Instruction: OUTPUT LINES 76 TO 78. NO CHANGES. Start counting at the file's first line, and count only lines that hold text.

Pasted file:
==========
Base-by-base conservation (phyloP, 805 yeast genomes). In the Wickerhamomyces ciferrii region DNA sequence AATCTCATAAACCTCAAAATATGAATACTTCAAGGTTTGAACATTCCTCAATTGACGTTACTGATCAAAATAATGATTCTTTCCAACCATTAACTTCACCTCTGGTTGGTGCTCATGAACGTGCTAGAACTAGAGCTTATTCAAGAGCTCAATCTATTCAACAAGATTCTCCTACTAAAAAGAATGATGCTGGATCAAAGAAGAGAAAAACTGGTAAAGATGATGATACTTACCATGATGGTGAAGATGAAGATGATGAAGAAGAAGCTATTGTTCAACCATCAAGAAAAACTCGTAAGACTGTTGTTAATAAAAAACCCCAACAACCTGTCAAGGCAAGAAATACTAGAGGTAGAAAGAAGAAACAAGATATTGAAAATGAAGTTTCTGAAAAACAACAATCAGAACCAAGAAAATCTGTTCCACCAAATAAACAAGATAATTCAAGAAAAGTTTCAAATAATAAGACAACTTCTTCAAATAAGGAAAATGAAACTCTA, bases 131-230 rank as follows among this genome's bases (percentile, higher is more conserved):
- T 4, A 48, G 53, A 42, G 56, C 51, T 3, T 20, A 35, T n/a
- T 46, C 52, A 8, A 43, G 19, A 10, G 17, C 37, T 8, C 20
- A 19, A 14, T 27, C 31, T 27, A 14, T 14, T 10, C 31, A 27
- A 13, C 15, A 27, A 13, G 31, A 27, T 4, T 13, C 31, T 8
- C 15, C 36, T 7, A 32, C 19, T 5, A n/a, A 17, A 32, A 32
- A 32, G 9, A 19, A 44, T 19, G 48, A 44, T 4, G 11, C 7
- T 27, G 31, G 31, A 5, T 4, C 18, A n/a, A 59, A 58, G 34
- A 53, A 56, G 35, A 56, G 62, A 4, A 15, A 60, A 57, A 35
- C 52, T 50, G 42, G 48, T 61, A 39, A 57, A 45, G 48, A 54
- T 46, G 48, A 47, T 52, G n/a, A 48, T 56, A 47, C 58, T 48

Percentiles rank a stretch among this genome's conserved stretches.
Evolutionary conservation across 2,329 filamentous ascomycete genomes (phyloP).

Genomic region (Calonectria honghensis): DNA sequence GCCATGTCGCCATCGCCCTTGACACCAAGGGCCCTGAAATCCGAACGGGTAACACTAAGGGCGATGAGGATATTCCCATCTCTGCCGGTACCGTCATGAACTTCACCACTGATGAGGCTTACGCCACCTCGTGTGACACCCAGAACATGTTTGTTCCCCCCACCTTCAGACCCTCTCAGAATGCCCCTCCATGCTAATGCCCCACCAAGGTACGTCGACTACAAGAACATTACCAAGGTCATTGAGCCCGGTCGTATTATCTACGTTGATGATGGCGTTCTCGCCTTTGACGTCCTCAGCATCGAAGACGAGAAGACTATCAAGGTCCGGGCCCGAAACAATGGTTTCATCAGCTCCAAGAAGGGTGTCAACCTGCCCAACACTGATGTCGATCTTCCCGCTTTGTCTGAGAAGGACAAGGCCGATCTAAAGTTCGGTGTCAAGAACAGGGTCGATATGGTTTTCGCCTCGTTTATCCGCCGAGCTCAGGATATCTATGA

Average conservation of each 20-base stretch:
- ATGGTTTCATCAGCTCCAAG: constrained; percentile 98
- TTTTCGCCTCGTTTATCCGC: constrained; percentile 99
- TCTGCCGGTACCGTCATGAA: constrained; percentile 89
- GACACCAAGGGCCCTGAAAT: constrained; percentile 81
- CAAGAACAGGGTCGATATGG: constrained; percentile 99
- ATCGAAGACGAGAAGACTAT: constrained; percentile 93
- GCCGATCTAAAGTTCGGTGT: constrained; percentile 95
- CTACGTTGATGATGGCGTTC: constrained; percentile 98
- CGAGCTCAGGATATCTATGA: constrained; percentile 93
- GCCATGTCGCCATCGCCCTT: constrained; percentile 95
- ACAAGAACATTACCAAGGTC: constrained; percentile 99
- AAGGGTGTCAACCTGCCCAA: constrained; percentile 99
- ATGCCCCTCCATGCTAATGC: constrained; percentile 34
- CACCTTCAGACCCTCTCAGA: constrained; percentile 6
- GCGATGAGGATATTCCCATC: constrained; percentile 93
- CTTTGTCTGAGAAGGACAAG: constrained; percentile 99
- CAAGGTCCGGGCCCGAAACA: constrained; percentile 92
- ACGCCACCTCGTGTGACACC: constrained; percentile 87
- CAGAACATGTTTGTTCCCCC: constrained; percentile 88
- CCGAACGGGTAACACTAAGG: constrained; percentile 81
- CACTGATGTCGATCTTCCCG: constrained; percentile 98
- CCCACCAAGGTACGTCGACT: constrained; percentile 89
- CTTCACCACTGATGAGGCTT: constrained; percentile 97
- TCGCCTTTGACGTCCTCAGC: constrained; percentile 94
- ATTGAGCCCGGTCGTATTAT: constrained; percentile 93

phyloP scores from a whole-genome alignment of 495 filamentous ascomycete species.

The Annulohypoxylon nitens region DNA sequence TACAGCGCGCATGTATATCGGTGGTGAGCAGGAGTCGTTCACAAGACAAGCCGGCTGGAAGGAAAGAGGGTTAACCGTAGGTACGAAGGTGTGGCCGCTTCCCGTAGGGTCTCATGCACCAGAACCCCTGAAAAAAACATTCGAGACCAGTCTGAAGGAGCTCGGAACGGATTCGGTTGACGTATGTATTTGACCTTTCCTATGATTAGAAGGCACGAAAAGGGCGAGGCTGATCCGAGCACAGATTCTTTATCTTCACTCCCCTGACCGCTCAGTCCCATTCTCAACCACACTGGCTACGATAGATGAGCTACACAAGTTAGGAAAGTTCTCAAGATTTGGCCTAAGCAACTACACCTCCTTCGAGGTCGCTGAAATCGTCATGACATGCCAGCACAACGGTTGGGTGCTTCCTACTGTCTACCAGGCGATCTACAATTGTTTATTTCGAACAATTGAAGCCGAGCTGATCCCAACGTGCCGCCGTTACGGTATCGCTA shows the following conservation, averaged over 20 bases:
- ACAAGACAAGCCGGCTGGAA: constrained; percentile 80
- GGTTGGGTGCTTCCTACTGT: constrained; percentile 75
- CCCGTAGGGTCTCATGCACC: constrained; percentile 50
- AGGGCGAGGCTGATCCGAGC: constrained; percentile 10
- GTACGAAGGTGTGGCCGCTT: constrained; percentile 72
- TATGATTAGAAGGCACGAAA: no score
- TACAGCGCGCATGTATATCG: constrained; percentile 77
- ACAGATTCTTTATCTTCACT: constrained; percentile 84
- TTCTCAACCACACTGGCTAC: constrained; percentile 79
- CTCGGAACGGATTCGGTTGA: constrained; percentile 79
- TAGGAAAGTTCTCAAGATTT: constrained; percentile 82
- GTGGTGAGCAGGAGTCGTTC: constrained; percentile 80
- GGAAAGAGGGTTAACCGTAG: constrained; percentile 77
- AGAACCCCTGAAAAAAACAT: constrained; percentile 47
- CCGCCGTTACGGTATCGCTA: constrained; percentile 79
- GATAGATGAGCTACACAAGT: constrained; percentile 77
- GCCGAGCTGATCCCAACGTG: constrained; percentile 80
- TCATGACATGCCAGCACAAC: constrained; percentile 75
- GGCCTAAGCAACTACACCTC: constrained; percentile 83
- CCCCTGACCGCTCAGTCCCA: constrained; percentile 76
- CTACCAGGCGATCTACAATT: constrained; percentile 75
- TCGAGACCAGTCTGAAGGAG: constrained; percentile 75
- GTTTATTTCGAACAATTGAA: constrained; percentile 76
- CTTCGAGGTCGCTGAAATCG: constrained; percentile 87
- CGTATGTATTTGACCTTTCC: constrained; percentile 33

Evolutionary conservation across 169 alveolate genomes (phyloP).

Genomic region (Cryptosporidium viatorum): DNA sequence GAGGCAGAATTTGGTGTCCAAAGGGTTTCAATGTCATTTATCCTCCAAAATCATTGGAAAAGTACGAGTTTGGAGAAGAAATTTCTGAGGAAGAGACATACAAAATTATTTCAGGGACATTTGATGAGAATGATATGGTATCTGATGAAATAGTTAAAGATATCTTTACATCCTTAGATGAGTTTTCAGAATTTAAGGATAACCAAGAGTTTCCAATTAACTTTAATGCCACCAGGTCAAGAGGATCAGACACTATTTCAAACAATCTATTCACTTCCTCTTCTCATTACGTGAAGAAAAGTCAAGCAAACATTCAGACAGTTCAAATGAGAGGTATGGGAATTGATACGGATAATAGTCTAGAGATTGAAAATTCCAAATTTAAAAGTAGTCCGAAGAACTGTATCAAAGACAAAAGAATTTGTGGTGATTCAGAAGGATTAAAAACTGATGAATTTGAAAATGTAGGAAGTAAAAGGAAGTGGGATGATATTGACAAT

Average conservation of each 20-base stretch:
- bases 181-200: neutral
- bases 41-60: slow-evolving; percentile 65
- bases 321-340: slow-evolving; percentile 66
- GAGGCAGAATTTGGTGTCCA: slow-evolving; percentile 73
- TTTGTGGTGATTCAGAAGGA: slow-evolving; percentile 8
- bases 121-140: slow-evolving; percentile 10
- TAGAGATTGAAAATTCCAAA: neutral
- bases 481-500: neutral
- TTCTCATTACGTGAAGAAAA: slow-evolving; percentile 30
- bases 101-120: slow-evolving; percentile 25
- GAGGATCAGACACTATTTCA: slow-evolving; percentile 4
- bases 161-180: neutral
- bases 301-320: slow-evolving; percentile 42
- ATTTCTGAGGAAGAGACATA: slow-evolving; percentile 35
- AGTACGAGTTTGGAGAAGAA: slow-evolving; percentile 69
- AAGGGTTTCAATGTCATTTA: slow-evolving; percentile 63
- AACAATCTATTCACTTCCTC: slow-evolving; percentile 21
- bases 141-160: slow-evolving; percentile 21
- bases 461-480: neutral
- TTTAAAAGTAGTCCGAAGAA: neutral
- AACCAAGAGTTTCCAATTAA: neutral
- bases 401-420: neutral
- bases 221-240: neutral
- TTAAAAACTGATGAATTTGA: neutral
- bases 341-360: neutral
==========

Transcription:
- bases 121-140: slow-evolving; percentile 10
- TAGAGATTGAAAATTCCAAA: neutral
- bases 481-500: neutral